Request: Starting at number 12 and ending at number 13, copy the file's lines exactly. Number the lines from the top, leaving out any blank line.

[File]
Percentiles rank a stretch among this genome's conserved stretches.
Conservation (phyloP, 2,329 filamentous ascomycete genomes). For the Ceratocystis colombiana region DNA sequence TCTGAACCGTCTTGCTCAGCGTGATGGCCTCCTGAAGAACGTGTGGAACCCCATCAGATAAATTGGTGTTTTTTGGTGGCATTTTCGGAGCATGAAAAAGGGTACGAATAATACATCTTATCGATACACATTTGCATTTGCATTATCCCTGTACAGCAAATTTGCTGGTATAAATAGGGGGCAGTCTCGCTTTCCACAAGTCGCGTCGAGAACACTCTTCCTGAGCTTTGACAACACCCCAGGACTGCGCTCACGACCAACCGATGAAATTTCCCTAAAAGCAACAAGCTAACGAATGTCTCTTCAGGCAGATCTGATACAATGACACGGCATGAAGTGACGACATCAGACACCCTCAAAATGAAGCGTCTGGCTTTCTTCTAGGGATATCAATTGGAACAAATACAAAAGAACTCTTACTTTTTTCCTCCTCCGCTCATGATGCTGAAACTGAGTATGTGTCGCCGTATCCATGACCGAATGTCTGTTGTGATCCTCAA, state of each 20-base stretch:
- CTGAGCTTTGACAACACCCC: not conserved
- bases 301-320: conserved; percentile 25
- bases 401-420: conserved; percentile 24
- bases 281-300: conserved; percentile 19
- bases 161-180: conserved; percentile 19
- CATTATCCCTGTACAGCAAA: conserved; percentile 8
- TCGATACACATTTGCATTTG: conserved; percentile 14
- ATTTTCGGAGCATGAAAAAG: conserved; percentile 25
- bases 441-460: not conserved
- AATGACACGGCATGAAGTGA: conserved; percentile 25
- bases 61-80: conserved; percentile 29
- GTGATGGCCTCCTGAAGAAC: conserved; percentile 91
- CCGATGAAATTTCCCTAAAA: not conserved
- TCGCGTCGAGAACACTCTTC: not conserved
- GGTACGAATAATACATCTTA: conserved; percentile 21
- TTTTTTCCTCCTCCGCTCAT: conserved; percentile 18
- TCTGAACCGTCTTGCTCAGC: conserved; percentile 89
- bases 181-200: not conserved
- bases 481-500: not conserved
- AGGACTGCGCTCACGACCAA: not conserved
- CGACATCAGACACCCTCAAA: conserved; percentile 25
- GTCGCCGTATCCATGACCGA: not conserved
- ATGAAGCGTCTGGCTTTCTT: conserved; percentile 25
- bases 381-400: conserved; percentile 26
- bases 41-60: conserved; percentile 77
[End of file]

- AATGACACGGCATGAAGTGA: conserved; percentile 25
- bases 61-80: conserved; percentile 29